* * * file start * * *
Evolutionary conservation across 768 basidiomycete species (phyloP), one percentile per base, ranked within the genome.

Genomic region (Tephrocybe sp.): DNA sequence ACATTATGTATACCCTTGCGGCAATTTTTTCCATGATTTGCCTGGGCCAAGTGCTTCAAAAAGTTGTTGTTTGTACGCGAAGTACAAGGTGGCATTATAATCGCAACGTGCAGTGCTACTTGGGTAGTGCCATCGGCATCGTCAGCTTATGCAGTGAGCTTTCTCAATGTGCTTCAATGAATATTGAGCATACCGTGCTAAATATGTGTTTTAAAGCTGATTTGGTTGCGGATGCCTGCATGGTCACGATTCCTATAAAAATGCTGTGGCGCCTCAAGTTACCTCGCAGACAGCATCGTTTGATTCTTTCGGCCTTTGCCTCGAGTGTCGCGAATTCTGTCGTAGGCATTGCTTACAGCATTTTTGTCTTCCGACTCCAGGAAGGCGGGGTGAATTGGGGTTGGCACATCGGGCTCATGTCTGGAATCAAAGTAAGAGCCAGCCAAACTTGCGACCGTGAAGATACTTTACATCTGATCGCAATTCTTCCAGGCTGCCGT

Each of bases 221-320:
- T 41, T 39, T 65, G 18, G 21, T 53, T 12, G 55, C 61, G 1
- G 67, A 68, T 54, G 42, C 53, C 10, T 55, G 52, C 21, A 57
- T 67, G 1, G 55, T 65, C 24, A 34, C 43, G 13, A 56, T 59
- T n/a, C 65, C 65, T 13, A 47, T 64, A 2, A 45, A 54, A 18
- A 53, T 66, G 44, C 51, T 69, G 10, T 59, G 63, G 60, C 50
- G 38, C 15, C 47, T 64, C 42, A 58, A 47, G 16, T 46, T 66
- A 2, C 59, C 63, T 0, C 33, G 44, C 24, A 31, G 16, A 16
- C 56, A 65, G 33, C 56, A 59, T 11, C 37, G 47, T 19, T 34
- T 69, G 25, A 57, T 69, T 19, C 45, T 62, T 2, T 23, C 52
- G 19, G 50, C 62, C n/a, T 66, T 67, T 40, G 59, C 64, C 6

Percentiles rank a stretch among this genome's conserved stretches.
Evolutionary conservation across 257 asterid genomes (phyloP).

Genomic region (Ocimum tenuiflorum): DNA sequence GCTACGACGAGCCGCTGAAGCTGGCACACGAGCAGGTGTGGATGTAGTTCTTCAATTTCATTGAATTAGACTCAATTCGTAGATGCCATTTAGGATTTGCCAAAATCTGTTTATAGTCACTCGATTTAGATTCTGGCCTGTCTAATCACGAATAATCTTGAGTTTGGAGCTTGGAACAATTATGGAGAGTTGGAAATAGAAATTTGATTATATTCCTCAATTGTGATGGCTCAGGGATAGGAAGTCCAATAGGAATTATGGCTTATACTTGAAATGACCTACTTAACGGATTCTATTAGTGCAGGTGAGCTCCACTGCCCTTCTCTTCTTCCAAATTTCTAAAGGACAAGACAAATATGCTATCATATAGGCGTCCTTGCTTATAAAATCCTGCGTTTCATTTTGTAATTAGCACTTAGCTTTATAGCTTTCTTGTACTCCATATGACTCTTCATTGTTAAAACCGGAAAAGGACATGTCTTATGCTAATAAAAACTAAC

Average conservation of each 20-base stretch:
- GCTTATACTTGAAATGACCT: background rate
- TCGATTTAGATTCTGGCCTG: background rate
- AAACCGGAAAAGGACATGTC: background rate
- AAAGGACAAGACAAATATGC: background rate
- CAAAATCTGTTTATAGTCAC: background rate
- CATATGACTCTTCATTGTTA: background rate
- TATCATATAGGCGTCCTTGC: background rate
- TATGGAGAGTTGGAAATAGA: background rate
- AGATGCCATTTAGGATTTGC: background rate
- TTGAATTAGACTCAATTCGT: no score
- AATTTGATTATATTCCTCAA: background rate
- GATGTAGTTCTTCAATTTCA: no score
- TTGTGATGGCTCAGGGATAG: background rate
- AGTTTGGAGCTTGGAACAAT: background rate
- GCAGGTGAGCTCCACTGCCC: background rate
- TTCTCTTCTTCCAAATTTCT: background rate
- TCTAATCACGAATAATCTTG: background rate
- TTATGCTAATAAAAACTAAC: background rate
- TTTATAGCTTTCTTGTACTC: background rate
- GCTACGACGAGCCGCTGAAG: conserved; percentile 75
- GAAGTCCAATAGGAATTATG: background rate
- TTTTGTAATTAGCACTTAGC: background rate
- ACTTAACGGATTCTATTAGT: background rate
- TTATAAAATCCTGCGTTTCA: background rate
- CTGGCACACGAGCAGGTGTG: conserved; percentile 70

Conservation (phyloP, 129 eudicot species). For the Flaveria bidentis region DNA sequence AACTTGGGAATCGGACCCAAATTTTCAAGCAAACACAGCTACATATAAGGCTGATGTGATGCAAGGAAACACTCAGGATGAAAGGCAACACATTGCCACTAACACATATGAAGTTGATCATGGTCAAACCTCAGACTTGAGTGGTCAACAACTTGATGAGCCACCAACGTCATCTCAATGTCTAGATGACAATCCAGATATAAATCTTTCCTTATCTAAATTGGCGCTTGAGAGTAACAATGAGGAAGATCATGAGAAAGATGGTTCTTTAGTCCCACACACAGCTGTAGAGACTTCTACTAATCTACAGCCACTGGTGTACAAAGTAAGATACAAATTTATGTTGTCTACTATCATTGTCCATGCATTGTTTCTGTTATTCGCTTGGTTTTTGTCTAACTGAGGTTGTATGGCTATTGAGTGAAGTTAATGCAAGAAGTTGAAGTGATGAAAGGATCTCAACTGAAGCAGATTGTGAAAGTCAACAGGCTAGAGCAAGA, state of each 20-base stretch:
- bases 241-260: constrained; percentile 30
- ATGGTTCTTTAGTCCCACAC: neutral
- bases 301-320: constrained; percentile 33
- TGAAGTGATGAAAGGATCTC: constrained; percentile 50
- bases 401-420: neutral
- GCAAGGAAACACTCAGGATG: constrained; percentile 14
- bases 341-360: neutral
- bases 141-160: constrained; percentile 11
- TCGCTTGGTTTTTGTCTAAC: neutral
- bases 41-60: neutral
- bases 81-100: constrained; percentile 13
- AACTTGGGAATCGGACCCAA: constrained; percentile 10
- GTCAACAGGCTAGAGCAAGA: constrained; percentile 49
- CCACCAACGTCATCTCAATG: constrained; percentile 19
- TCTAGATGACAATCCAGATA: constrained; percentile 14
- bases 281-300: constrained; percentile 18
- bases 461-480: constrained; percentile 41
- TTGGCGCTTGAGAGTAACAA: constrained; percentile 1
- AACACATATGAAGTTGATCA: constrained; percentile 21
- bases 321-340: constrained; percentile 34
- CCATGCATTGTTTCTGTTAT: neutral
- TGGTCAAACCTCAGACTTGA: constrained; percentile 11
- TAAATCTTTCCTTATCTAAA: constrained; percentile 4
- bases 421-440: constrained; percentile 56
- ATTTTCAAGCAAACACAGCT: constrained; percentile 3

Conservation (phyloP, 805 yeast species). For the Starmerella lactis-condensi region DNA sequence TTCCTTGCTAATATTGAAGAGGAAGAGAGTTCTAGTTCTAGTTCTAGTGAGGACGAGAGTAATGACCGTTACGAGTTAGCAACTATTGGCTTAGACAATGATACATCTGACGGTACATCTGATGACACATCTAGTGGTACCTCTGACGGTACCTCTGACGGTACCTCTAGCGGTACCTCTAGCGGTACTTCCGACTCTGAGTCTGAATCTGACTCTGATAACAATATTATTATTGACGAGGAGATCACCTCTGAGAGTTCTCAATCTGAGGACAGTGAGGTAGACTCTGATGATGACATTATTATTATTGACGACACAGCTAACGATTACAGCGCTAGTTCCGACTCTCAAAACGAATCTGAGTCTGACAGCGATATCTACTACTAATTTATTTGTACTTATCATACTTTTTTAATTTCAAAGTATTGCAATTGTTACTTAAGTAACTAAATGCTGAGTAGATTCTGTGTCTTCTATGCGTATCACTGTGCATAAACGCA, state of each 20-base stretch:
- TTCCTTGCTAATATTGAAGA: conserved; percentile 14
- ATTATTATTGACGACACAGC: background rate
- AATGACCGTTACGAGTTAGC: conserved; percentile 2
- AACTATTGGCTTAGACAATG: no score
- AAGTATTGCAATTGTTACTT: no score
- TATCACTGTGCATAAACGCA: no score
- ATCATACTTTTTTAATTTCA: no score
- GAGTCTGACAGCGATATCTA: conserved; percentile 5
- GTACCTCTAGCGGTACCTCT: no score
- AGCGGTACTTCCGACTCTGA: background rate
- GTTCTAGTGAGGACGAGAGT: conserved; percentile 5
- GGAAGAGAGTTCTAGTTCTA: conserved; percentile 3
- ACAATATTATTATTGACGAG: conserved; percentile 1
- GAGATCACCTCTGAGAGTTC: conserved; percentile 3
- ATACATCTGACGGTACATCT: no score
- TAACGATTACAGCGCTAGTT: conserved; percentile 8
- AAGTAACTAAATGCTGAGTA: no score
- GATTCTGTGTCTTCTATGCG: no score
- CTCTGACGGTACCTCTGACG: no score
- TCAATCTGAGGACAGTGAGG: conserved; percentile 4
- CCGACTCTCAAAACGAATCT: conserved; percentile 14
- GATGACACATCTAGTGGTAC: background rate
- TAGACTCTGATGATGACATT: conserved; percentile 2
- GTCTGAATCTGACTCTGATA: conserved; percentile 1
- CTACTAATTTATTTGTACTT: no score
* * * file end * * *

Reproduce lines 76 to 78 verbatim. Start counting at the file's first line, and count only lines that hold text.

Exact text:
- ATCATACTTTTTTAATTTCA: no score
- GAGTCTGACAGCGATATCTA: conserved; percentile 5
- GTACCTCTAGCGGTACCTCT: no score